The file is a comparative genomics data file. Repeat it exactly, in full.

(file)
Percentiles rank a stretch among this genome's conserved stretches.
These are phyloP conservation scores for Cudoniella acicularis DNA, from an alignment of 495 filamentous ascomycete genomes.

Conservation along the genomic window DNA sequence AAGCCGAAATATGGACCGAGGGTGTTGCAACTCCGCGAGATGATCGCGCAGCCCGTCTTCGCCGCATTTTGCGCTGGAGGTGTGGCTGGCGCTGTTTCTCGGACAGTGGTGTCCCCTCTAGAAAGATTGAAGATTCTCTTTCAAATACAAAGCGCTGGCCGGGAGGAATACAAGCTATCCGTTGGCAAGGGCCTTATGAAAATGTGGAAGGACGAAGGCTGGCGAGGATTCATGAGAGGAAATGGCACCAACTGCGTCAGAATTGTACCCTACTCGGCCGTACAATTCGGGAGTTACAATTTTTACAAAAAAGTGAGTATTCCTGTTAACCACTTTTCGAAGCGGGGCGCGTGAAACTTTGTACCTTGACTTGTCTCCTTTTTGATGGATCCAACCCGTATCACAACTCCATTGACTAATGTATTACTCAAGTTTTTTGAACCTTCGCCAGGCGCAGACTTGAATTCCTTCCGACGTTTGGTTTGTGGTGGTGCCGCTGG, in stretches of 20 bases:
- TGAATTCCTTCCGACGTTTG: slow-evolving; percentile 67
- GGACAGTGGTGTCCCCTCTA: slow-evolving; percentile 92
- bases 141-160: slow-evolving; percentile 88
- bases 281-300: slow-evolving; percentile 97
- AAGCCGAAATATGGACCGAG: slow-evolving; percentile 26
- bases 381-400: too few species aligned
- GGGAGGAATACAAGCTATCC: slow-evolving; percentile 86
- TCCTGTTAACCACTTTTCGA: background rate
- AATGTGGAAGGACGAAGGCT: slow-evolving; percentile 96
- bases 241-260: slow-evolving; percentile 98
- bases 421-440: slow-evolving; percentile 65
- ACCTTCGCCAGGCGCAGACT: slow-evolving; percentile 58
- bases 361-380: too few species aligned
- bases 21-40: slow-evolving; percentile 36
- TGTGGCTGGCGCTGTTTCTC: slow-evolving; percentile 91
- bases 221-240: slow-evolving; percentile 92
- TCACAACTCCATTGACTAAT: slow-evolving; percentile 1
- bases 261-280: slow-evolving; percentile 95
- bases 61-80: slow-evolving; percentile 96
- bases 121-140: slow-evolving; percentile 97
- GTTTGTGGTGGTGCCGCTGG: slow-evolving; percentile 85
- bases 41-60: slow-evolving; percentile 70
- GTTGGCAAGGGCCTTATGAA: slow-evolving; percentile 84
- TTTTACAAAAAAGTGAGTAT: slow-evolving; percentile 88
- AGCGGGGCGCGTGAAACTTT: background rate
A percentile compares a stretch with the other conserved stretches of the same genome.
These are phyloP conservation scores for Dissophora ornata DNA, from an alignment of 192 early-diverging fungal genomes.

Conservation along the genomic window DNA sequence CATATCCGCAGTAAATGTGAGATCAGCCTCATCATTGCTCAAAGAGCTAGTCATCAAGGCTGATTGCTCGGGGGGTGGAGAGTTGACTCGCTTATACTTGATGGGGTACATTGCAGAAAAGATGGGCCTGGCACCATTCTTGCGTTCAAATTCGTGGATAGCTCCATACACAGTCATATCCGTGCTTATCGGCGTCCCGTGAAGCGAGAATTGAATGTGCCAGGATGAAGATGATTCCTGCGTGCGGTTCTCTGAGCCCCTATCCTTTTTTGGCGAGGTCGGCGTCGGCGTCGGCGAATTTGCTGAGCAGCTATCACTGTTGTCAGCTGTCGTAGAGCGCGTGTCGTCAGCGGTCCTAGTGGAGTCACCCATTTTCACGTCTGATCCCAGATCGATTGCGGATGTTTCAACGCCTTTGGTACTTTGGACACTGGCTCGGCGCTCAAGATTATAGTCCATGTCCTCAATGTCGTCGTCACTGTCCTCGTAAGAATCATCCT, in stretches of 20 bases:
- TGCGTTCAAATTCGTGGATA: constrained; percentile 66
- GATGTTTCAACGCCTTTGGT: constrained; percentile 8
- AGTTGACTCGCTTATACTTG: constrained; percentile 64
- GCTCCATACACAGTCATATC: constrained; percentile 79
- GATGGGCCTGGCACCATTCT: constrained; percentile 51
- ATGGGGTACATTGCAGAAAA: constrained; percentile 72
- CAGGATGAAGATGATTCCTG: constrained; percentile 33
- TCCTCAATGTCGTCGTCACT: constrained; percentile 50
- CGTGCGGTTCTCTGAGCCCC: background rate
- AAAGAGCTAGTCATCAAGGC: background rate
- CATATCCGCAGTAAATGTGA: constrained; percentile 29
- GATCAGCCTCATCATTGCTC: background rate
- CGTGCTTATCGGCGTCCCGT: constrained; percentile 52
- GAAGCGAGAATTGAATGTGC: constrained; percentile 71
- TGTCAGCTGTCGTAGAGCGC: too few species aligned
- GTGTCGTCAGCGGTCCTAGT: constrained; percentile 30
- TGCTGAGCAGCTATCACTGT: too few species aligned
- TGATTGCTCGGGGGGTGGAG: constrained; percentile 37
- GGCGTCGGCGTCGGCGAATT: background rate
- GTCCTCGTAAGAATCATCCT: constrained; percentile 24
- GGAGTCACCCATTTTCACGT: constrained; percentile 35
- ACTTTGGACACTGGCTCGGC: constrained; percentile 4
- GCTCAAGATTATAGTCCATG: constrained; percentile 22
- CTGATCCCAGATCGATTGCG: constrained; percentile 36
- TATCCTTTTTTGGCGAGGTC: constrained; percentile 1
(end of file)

Percentiles rank a stretch among this genome's conserved stretches.
These are phyloP conservation scores for Cudoniella acicularis DNA, from an alignment of 495 filamentous ascomycete genomes.

Conservation along the genomic window DNA sequence AAGCCGAAATATGGACCGAGGGTGTTGCAACTCCGCGAGATGATCGCGCAGCCCGTCTTCGCCGCATTTTGCGCTGGAGGTGTGGCTGGCGCTGTTTCTCGGACAGTGGTGTCCCCTCTAGAAAGATTGAAGATTCTCTTTCAAATACAAAGCGCTGGCCGGGAGGAATACAAGCTATCCGTTGGCAAGGGCCTTATGAAAATGTGGAAGGACGAAGGCTGGCGAGGATTCATGAGAGGAAATGGCACCAACTGCGTCAGAATTGTACCCTACTCGGCCGTACAATTCGGGAGTTACAATTTTTACAAAAAAGTGAGTATTCCTGTTAACCACTTTTCGAAGCGGGGCGCGTGAAACTTTGTACCTTGACTTGTCTCCTTTTTGATGGATCCAACCCGTATCACAACTCCATTGACTAATGTATTACTCAAGTTTTTTGAACCTTCGCCAGGCGCAGACTTGAATTCCTTCCGACGTTTGGTTTGTGGTGGTGCCGCTGG, in stretches of 20 bases:
- TGAATTCCTTCCGACGTTTG: slow-evolving; percentile 67
- GGACAGTGGTGTCCCCTCTA: slow-evolving; percentile 92
- bases 141-160: slow-evolving; percentile 88
- bases 281-300: slow-evolving; percentile 97
- AAGCCGAAATATGGACCGAG: slow-evolving; percentile 26
- bases 381-400: too few species aligned
- GGGAGGAATACAAGCTATCC: slow-evolving; percentile 86
- TCCTGTTAACCACTTTTCGA: background rate
- AATGTGGAAGGACGAAGGCT: slow-evolving; percentile 96
- bases 241-260: slow-evolving; percentile 98
- bases 421-440: slow-evolving; percentile 65
- ACCTTCGCCAGGCGCAGACT: slow-evolving; percentile 58
- bases 361-380: too few species aligned
- bases 21-40: slow-evolving; percentile 36
- TGTGGCTGGCGCTGTTTCTC: slow-evolving; percentile 91
- bases 221-240: slow-evolving; percentile 92
- TCACAACTCCATTGACTAAT: slow-evolving; percentile 1
- bases 261-280: slow-evolving; percentile 95
- bases 61-80: slow-evolving; percentile 96
- bases 121-140: slow-evolving; percentile 97
- GTTTGTGGTGGTGCCGCTGG: slow-evolving; percentile 85
- bases 41-60: slow-evolving; percentile 70
- GTTGGCAAGGGCCTTATGAA: slow-evolving; percentile 84
- TTTTACAAAAAAGTGAGTAT: slow-evolving; percentile 88
- AGCGGGGCGCGTGAAACTTT: background rate
A percentile compares a stretch with the other conserved stretches of the same genome.
These are phyloP conservation scores for Dissophora ornata DNA, from an alignment of 192 early-diverging fungal genomes.

Conservation along the genomic window DNA sequence CATATCCGCAGTAAATGTGAGATCAGCCTCATCATTGCTCAAAGAGCTAGTCATCAAGGCTGATTGCTCGGGGGGTGGAGAGTTGACTCGCTTATACTTGATGGGGTACATTGCAGAAAAGATGGGCCTGGCACCATTCTTGCGTTCAAATTCGTGGATAGCTCCATACACAGTCATATCCGTGCTTATCGGCGTCCCGTGAAGCGAGAATTGAATGTGCCAGGATGAAGATGATTCCTGCGTGCGGTTCTCTGAGCCCCTATCCTTTTTTGGCGAGGTCGGCGTCGGCGTCGGCGAATTTGCTGAGCAGCTATCACTGTTGTCAGCTGTCGTAGAGCGCGTGTCGTCAGCGGTCCTAGTGGAGTCACCCATTTTCACGTCTGATCCCAGATCGATTGCGGATGTTTCAACGCCTTTGGTACTTTGGACACTGGCTCGGCGCTCAAGATTATAGTCCATGTCCTCAATGTCGTCGTCACTGTCCTCGTAAGAATCATCCT, in stretches of 20 bases:
- TGCGTTCAAATTCGTGGATA: constrained; percentile 66
- GATGTTTCAACGCCTTTGGT: constrained; percentile 8
- AGTTGACTCGCTTATACTTG: constrained; percentile 64
- GCTCCATACACAGTCATATC: constrained; percentile 79
- GATGGGCCTGGCACCATTCT: constrained; percentile 51
- ATGGGGTACATTGCAGAAAA: constrained; percentile 72
- CAGGATGAAGATGATTCCTG: constrained; percentile 33
- TCCTCAATGTCGTCGTCACT: constrained; percentile 50
- CGTGCGGTTCTCTGAGCCCC: background rate
- AAAGAGCTAGTCATCAAGGC: background rate
- CATATCCGCAGTAAATGTGA: constrained; percentile 29
- GATCAGCCTCATCATTGCTC: background rate
- CGTGCTTATCGGCGTCCCGT: constrained; percentile 52
- GAAGCGAGAATTGAATGTGC: constrained; percentile 71
- TGTCAGCTGTCGTAGAGCGC: too few species aligned
- GTGTCGTCAGCGGTCCTAGT: constrained; percentile 30
- TGCTGAGCAGCTATCACTGT: too few species aligned
- TGATTGCTCGGGGGGTGGAG: constrained; percentile 37
- GGCGTCGGCGTCGGCGAATT: background rate
- GTCCTCGTAAGAATCATCCT: constrained; percentile 24
- GGAGTCACCCATTTTCACGT: constrained; percentile 35
- ACTTTGGACACTGGCTCGGC: constrained; percentile 4
- GCTCAAGATTATAGTCCATG: constrained; percentile 22
- CTGATCCCAGATCGATTGCG: constrained; percentile 36
- TATCCTTTTTTGGCGAGGTC: constrained; percentile 1